Open range mustangs and cowboys invoke a vision of sweeping western vistas, sage brush terrain, gnarled pine, and rattlesnakes all under the endless sea of a crimson-blond sunset. Burly cowboys rope and rodeo and drive livestock across formidable landscapes to scratch out a living. Here on the easternmost shores of Virginia resides a different type of cowboy – no less burly though. The cowboy of Chincoteague trades in dusty chaps for wranglers soaked by the brackish waters of the Assateague Channel. Herding livestock across open water is a challenge not found in overland drives of the central plains. On the small Chincoteague and Assateague Islands the Saltwater Cowboys wrangle a herd of wild horses, popularly known as the Chincoteague Pony.
Legend tells of a Spanish galleon that shipwrecked nearly 400 years ago off the eastern shore, a point on Assateague Island, from which the herd of horses swam to Assateague. Hence the lesser used but accurate name, Assateague horse. At that time, the body of water between Assateague and Chincoteague Islands was said to be small and shallow enough that the horses could traverse and find shelter within the larger vegetation and trees on Chincoteague. As the herd grew over the generations, ranchers domesticated several horses, mainlanders took others, and some horses remained wild. Another historical version described when colonial legislatures required livestock fencing and levied taxes on livestock, so the Eastern Shore landowners brought their horses to the islands to avoid such regulations. Regardless of which legendary narrative you ascribe, by the 1900s the horse herd was in poor health due to inbreeding and marshland diets. Outside blood from Welsh and Shetland ponies, mustangs, and Arabian stallions were introduced to increase the hardiness of the now known Chincoteague Pony.
The herd of wild ponies are a bit of a misnomer because they are routinely cared after. The Chincoteague Volunteer Fire Company owns and maintains the herd, kept on Assateague Island. In the early 1900s, Chincoteague residents were isolated with little to no support in the event of a fire. The mostly wooden structures of the town were built in close proximity. The danger of fire ravaging the town was ever present on the town folk. Modest funds were raised to purchase firefighting equipment, but neglect and insufficiency of the equipment left the town devastated after a large fire in 1920. Chincoteague residents banded together and founded the Chincoteague Volunteer Fire Company in 1924. To raise money for equipment the fire company bought a herd of ponies to breed, raise, and sell. Since 1924, the fire company “rounds-up” the ponies from Assateague to Chincoteague several times a year; July being the most popular “Pony Penning Day” and horse swim. Roundups are a centuries old tradition where early settlers and mainlanders would gather to claim, brand, and break new ponies. During the modern-day roundups, the fire company treats the ponies to twice yearly veterinarian inspections and routinely sells foals to raise funds for the all-volunteer fire company. The roundup also helps keep the atoll restricted herd from over populating.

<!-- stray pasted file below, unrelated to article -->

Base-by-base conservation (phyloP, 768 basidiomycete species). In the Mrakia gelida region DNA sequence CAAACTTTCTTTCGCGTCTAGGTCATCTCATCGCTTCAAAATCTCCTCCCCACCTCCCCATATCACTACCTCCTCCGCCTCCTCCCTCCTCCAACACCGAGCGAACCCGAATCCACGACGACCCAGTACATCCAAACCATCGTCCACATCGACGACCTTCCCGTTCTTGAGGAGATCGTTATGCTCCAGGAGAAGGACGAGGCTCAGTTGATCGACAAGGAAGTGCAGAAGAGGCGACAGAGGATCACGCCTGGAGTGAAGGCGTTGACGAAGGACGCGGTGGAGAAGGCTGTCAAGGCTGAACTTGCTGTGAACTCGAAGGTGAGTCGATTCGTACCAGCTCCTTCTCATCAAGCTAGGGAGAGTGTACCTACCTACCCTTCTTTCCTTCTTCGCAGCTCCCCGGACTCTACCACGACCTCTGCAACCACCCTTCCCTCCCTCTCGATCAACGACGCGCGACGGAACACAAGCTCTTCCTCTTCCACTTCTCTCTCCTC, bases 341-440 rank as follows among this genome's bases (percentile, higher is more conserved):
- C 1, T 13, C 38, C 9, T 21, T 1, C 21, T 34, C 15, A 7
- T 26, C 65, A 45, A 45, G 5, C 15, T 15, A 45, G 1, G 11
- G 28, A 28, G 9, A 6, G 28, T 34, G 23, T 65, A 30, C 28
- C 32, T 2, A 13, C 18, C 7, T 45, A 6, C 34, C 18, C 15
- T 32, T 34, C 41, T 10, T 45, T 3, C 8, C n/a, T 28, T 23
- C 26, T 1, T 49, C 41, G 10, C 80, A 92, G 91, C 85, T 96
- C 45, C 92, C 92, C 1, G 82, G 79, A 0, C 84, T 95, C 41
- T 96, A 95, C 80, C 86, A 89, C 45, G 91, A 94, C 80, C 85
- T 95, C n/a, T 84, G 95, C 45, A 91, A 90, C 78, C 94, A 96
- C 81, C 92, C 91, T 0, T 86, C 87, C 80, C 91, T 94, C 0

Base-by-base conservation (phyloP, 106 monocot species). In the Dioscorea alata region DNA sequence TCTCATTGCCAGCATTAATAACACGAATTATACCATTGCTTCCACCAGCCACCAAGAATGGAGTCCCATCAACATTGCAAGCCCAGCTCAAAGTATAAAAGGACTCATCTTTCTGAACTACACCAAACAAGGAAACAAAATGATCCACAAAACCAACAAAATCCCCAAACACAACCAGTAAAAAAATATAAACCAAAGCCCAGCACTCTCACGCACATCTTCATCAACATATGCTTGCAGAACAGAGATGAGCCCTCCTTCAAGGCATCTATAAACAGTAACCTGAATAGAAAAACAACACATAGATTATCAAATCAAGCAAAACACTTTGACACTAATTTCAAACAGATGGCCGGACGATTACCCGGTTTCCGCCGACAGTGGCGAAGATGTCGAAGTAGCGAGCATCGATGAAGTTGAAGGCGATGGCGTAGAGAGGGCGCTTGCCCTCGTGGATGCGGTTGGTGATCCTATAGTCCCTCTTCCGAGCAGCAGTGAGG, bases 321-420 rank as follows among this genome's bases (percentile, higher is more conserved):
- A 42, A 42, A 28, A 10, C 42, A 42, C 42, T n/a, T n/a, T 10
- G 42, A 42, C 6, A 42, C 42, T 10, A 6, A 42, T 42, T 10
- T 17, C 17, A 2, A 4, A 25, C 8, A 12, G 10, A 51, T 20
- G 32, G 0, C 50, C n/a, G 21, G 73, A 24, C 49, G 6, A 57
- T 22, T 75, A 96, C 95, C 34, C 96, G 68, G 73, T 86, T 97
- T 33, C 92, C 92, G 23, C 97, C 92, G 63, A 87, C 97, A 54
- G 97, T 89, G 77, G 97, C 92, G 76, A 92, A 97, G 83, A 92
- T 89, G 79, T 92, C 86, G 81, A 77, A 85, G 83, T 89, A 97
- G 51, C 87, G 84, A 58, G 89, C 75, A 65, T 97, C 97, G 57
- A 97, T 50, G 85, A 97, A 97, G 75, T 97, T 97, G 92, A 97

The Chincoteague Pony garnered national fame during these early days under the care of the fire company. In 1947, Marguerite Henry wrote her famous children’s novel, Misty of Chincoteague. The main “characters” – Chincoteague Ponies – were inspired by domesticated ponies, whose literary namesakes, Misty, Stormy, and Phantom were actual ponies, that lived at Beebe Ranch on Chincoteague Island.
The festivities around the penning, which were documented as early as 1835, are held with great jubilee. The night prior to the Fourth of July commences the Chincoteague Fireman’s Carnival and Pony Penning. The horse swimming takes place throughout the last week of July. Apart from the mid-summer celebrations, guests can enjoy a refreshing respite from the summer heat when visiting the Chincoteague National Wildlife Refuge. While visiting be sure to keep an eye out for wild Chincoteague Ponies. Available activities on the refuge are crabbing, fishing, and clamming. Guests can hike or bike on nearly 15 miles of trails throughout the refuge. Birdwatching is a popular activity along the trails as well. Observers can find various songbirds, herons, and egrets as well as other wildlife. Visitors who want to a refreshing escape can swim at the several beaches, surf, kayak, stand-up paddleboard, or enjoy a lazy day of boating around the island. History buffs can tour the Assateague Lighthouse, built in 1867 and still in use today.
Dining options are aplenty. Try Bill’s Seafood Restaurant, Don’s Seafood Restaurant, or The Village to feed any seafood appetites. If American fare is what you are craving, head over to Better or Backyard Firepit. Finally, to indulge your sweet tooth, grab a treat to beat the heat from the Island Creamery or Mister Whippy.